Lessig made it clear that the feds sought to get Aaron to agree to a plea deal, in which he’d plead guilty to some aspect of the charges against him, in exchange for letting him off on the more serious charges. Aaron did an amazing thing and refused, believing that he had not done anything wrong:
In that world, the question this government needs to answer is why it was so necessary that Aaron Swartz be labeled a “felon.” For in the 18 months of negotiations, that was what he was not willing to accept, and so that was the reason he was facing a million dollar trial in April — his wealth bled dry, yet unable to appeal openly to us for the financial help he needed to fund his defense, at least without risking the ire of a district court judge. And so as wrong and misguided and fucking sad as this is, I get how the prospect of this fight, defenseless, made it make sense to this brilliant but troubled boy to end it.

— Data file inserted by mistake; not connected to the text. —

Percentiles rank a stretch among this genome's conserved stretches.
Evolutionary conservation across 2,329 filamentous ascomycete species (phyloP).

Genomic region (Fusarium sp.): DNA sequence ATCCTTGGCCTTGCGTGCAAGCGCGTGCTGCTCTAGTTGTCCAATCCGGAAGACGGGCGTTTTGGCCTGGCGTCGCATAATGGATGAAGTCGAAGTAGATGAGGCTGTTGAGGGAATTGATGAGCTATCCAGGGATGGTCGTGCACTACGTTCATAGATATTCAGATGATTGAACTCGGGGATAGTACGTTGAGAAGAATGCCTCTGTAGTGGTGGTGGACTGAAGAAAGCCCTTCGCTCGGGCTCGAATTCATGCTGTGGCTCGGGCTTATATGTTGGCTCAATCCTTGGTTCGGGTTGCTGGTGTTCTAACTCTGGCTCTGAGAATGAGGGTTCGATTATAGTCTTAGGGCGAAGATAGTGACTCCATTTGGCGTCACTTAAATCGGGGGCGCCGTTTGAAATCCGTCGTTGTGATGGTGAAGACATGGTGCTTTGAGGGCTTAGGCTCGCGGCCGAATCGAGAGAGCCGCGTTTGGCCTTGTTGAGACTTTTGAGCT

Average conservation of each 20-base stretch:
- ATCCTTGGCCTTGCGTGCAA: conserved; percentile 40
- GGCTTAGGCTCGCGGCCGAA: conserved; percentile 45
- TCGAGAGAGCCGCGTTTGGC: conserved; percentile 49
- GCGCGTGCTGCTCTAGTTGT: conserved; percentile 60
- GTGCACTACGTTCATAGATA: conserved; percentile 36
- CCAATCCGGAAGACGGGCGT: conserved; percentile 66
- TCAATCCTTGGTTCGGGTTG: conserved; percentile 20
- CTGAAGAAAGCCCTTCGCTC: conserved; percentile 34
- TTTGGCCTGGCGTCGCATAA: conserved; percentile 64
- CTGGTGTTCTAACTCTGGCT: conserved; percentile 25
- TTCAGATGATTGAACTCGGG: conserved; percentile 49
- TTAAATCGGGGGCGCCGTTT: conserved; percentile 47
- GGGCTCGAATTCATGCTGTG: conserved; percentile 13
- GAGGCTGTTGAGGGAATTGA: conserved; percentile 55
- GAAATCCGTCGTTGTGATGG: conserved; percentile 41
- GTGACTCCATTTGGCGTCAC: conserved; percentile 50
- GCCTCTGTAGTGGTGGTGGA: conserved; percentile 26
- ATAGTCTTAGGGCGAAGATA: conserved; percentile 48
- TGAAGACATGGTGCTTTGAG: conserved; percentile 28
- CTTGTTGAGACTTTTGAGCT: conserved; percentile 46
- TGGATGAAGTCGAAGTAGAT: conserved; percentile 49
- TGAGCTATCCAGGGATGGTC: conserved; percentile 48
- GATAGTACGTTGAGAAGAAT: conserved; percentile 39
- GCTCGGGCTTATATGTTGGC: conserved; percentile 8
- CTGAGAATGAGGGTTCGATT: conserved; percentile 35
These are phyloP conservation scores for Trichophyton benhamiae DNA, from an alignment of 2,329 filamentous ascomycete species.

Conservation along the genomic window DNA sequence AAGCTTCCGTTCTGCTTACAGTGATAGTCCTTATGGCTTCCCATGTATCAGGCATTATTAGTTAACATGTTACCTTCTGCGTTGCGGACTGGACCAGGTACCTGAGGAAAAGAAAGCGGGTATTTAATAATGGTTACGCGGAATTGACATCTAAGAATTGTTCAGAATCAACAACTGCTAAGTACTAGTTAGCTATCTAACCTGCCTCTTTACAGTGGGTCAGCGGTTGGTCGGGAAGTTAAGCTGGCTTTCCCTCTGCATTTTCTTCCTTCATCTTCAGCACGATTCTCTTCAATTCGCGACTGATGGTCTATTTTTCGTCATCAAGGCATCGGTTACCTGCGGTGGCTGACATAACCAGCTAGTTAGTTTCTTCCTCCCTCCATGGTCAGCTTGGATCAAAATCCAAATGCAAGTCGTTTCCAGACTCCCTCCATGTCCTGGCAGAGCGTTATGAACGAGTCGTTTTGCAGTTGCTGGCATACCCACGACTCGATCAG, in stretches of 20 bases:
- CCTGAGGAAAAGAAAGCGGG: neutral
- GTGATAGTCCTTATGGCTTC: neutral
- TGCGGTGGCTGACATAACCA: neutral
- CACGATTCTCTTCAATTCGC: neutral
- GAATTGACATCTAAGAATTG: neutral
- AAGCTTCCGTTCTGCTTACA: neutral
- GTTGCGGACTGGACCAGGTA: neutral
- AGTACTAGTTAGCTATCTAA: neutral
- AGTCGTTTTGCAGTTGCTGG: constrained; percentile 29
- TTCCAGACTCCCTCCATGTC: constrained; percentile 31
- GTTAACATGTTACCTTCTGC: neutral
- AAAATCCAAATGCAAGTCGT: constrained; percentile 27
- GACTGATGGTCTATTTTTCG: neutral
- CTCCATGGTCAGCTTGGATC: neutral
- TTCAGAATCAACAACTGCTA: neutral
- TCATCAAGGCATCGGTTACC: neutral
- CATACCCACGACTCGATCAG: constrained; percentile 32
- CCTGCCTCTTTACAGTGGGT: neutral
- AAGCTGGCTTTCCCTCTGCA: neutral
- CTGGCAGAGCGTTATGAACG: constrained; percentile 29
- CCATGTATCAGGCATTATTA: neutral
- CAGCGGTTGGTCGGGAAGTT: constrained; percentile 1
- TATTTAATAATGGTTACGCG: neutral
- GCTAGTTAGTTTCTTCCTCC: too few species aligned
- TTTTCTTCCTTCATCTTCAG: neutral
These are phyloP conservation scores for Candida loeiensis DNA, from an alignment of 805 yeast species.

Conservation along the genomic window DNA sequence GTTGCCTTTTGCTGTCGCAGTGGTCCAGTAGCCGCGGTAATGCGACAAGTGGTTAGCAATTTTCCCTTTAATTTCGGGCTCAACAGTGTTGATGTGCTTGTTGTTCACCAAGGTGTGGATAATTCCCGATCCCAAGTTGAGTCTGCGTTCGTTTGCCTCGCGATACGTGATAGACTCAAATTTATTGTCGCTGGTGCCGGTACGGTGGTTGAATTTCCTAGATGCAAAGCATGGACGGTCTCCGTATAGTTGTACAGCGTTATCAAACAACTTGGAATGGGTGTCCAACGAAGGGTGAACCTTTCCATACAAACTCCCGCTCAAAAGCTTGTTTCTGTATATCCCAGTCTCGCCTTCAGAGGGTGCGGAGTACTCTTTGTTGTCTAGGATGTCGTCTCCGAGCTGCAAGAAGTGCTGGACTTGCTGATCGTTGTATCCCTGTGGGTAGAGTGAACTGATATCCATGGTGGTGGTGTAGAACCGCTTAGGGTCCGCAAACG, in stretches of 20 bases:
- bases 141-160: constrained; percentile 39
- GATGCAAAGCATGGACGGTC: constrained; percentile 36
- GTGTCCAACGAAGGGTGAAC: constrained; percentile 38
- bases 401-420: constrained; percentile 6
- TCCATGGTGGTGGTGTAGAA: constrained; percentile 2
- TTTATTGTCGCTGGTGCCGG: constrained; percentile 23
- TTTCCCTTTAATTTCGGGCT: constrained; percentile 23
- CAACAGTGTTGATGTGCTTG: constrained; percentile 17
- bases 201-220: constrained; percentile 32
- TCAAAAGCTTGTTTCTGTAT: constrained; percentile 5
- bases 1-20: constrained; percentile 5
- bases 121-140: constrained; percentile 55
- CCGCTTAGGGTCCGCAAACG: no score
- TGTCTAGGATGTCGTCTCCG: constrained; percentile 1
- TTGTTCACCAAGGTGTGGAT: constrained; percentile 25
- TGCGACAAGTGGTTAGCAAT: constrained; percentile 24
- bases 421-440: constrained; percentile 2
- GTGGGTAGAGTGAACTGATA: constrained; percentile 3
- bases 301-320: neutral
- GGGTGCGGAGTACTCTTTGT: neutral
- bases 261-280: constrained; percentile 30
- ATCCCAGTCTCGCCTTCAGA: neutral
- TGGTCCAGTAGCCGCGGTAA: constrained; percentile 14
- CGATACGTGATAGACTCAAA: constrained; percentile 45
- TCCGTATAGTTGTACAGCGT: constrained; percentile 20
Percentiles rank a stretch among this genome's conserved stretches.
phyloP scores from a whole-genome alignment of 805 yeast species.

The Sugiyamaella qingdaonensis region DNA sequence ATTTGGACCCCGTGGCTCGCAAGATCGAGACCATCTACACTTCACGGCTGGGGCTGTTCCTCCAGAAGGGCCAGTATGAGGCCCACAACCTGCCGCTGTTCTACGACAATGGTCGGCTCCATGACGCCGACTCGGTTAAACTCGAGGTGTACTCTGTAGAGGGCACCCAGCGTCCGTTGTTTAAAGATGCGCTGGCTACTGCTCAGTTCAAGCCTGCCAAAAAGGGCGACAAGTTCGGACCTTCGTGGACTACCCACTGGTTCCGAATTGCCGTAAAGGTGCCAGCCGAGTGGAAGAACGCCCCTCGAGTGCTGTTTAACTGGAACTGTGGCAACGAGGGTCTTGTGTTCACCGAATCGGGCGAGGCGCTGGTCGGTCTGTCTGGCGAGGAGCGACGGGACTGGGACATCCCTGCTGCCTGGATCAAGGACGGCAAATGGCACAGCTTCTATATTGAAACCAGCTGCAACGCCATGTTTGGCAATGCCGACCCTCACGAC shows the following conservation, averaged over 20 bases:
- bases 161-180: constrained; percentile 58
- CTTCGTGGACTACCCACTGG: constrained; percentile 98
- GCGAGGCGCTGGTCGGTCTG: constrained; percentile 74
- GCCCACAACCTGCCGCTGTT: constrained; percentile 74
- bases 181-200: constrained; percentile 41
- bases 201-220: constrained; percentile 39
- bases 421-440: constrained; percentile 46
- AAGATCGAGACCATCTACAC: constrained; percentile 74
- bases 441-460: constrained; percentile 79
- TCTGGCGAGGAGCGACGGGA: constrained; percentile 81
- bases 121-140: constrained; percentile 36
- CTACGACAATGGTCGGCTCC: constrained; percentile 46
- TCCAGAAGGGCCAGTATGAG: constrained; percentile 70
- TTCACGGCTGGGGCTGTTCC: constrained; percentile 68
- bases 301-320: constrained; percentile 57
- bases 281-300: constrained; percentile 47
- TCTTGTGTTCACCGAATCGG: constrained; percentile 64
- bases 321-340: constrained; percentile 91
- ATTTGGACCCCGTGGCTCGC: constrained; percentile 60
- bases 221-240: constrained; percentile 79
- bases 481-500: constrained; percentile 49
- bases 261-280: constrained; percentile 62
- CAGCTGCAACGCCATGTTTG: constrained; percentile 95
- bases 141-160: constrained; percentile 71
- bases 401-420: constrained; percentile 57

And, for those who don’t think that pushing back against the feds is an amazing thing, you have no clue how much pressure the federal government can put on you when it wants you to plead guilty. Two years ago I wrote about a documentary called Better This World, which is about an entirely different subject, but really opened my eyes to the way the feds handle some of these cases. It’s not about what’s right. It is entirely about them winning, getting the press coverage and “making examples” of people. And they’ll go to amazing lengths, and create pressure that you and I can only have nightmares about, to get people to accept bogus “plea” deals, just so they can notch up another “win.” It’s scary, scary stuff. Fighting back may have been the right thing to do, but must have created a level of stress unimaginable to most people.
The WSJ has provided more details about the hard line that federal prosecutors had taken with Aaron, including last week’s demand that he plead guilty to all counts and spend time in jail: